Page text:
Vilnius Pilgrim Center. What and Who.

The mission of the Vilnius Center for Pilgrims is to help pilgrims discover Vilnius as the City of Mercy and experience their pilgrimage as a journey of mercy.

The Vilnius Center for Pilgrims provides:

  • information about pilgrimage opportunities available within the Archdiocese of Vilnius;
  • assistance and guidance in planning pilgrimage tours;
  • the necessary social, spiritual, and material infrastructure to ensure that Vilnius becomes a pilgrimage city notable for its hospitality and richness and depth of spiritual experience.


Inesa Čaikauskienė


Vilnius has always been my dream city. Whether I was wandering around my small home town or the seaside streets of San Francisco, I always longed to return to Vilnius. This city’s fascinating history can still be felt in the narrow and twisting streets of the Vilnius Old Town. The freedom and creativity of the people here. The church towers amidst the city’s woods and atop its hills. The early morning mists and golden sunsets worthy of the best painter’s brush or photographer’s lens. The four seasons that make the city always different and exciting. That hill of roses in Užupis reminds me of Rome, while the Orthodox church by the Gate of Dawn makes me think of Jerusalem. And the ability to go everywhere you need to go by bicycle… Those are my Vilnius secrets, anyway. Everyone finds their own somewhat unique personal Vilnius. And today I’m thrilled to able to present this city of my dreams to pilgrims also as the City of Mercy.

Emilija Karčevska

Project Coordinator

A human being is created to search for the meaning of his life, to create goals and try to reach them. A pilgrimage can help bring you closer to your goal. A person who decides to go on a pilgrimage not only comes closer to a particular church or site, but to other pilgrims as well. You can’t continue without saying hello, waving your hand or sharing a smile with people you meet on your journey. A pilgrimage enables you to build relationships with others – people you know and even strangers, and that’s where one finds the unexpected joy of discovery or friendship.

Moreover, pilgrimage brings a person closer to himself. There is an opportunity to discover yourself and see yourself in a new light – more authentic, simpler and more sincere, because those who might otherwise make you uncomfortable, are left behind. On a pilgrimage it is good to get tired, hungry, even dirty, because that helps you to get in touch with your humanity, to see your limits, and feel humbler. How little is needed for the pilgrim's happiness – a cup of hot tea, a safe haven from rain or dry shoes after a long day on the road! Physical discomfort and fatigue paradoxically contrast with returning inner freedom and tranquillity, when joy fills your soul and once again you realize that you haven’t felt this sincere, humble, true to yourself and free for a long time.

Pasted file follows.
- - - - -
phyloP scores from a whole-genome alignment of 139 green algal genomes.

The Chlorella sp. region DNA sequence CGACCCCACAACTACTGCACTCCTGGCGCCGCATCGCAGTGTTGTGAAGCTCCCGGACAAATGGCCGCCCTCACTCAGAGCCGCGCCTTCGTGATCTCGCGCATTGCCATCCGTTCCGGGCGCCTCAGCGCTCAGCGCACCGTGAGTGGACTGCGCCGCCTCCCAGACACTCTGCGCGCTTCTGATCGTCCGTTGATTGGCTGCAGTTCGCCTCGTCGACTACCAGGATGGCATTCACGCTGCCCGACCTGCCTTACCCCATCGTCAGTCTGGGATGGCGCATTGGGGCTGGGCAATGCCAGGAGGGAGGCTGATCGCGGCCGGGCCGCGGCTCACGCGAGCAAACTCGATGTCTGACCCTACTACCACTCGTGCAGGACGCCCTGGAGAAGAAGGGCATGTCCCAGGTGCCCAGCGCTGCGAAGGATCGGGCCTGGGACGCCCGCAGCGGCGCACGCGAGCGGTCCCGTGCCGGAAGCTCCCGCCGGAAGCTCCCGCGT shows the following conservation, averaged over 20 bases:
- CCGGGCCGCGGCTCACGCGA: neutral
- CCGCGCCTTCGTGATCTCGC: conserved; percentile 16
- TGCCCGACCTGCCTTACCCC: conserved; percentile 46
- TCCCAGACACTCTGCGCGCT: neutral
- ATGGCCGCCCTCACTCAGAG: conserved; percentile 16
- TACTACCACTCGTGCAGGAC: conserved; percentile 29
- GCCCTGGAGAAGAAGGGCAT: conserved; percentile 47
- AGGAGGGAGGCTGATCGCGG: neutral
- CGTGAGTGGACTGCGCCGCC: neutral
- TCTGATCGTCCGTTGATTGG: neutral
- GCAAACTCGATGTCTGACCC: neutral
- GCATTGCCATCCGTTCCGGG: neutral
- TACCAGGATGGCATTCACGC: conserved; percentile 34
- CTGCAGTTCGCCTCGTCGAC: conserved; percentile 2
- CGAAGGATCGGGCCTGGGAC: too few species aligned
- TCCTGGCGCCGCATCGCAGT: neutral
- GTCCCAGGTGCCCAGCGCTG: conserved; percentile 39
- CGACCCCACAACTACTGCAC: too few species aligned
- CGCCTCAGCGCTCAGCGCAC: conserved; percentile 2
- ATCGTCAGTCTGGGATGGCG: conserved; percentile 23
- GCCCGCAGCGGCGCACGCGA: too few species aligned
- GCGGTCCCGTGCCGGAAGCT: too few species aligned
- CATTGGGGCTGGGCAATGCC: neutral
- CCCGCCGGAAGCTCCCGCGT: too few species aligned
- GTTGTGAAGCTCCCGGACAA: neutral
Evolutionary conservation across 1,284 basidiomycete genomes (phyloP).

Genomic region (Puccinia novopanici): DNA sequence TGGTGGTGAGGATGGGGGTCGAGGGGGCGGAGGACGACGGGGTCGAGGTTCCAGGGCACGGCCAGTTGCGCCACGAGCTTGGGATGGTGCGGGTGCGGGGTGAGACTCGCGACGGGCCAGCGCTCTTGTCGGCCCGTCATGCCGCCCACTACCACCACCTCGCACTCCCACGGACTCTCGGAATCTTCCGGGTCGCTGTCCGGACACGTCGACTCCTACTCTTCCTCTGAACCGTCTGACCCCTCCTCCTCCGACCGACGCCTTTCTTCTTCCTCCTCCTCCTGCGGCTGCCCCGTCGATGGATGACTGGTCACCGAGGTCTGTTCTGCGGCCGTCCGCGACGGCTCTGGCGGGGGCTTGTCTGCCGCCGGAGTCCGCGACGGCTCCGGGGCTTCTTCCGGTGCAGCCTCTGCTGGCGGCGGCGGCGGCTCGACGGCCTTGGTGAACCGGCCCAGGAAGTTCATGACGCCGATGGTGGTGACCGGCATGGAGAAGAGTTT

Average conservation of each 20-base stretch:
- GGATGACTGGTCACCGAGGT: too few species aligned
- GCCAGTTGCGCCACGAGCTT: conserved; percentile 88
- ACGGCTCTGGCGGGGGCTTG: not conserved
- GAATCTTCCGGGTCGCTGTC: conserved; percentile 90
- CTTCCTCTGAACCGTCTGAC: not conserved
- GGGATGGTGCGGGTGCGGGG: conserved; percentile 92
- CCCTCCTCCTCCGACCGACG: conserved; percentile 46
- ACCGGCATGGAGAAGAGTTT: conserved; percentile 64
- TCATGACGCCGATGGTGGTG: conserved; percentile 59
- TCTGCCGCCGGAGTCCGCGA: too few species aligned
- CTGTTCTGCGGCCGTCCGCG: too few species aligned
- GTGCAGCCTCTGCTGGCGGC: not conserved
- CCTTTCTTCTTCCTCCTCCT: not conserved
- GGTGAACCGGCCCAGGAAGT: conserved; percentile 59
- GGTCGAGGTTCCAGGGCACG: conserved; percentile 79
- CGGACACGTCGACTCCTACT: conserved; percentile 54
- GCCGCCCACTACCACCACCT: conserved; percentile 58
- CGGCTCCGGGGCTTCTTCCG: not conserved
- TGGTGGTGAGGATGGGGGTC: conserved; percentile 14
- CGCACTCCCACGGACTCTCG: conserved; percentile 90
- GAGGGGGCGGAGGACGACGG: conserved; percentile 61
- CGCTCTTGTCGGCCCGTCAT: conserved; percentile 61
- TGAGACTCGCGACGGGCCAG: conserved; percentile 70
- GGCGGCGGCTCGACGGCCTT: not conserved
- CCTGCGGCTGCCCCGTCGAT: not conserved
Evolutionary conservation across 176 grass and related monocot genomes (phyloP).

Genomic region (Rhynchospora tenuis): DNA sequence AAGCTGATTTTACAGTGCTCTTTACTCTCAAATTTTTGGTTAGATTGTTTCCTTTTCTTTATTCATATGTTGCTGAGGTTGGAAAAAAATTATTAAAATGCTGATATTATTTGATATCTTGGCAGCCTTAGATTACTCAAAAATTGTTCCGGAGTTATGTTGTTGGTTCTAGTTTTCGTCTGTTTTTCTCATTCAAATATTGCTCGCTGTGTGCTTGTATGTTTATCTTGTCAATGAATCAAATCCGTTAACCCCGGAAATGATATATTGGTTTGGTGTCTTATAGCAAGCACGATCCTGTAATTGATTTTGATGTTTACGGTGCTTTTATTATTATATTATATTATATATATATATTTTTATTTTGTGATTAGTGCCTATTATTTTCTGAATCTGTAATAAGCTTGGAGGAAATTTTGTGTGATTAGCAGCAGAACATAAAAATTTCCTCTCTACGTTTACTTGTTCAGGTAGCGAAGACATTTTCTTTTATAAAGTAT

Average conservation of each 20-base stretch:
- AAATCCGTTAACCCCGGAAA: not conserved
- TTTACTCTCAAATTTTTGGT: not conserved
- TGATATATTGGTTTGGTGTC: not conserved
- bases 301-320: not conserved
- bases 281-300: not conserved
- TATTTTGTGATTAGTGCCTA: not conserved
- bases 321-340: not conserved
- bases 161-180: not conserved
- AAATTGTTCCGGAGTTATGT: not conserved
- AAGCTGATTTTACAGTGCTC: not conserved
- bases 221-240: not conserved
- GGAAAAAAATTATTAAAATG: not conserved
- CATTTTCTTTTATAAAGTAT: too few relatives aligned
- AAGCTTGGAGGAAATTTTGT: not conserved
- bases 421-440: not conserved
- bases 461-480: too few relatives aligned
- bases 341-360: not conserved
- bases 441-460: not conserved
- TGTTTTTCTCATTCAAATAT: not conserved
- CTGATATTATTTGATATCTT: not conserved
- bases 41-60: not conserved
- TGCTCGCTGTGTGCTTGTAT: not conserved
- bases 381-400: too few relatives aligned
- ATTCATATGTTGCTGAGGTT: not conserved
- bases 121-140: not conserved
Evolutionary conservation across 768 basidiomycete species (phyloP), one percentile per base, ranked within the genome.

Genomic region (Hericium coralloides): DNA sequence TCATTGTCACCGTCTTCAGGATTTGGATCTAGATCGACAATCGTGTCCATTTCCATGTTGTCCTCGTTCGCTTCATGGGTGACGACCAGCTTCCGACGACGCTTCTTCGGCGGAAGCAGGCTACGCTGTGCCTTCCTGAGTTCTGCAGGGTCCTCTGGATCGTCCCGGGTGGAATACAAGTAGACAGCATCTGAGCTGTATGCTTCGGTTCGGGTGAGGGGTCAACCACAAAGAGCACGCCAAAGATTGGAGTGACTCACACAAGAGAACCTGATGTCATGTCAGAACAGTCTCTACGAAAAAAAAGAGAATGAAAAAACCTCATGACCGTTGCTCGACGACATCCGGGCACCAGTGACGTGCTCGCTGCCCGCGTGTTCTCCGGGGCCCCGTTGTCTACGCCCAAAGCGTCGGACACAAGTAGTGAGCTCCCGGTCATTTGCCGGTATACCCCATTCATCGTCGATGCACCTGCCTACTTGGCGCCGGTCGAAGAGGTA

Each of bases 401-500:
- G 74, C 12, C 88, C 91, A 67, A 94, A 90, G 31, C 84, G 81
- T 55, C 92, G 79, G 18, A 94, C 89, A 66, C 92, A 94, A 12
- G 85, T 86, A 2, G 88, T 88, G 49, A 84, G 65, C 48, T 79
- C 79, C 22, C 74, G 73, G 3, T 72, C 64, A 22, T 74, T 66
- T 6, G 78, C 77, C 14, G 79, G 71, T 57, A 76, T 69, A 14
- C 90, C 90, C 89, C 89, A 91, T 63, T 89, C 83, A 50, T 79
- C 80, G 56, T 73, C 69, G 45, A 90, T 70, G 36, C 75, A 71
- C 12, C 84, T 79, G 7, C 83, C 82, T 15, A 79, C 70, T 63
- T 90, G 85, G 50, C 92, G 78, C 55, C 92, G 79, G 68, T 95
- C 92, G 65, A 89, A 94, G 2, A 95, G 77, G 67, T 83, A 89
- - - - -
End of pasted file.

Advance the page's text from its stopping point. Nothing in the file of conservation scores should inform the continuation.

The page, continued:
During a pilgrimage it is important to remember the reason, which led you to it. That greater goal gives the meaning to your journey, to all your efforts, and all discomfort you might have experienced. If it were just for yourself, and not for this greater goal, you would have probably made it only to the grocery store to buy something for dinner, and would not have gone on this difficult journey. You are going on this pilgrimage because you have this longing, this desire to meet God, who purifies your heart, who loves you and is waiting for you. The true fulfilment of the pilgrimage lies in your desire to come closer to God, by strengthening your trust in Him, by immersing yourself into new surroundings and meeting people. This experience is filled with gratitude for all you see, for sun and rain, because even bad weather is instrumental in reminding you about human fragility and the never-ending guidance of God, who is always there to protect you. For me, a pilgrimage is first and foremost an approach to another person, to my true self and to God, who is loving and teaches me to trust Him.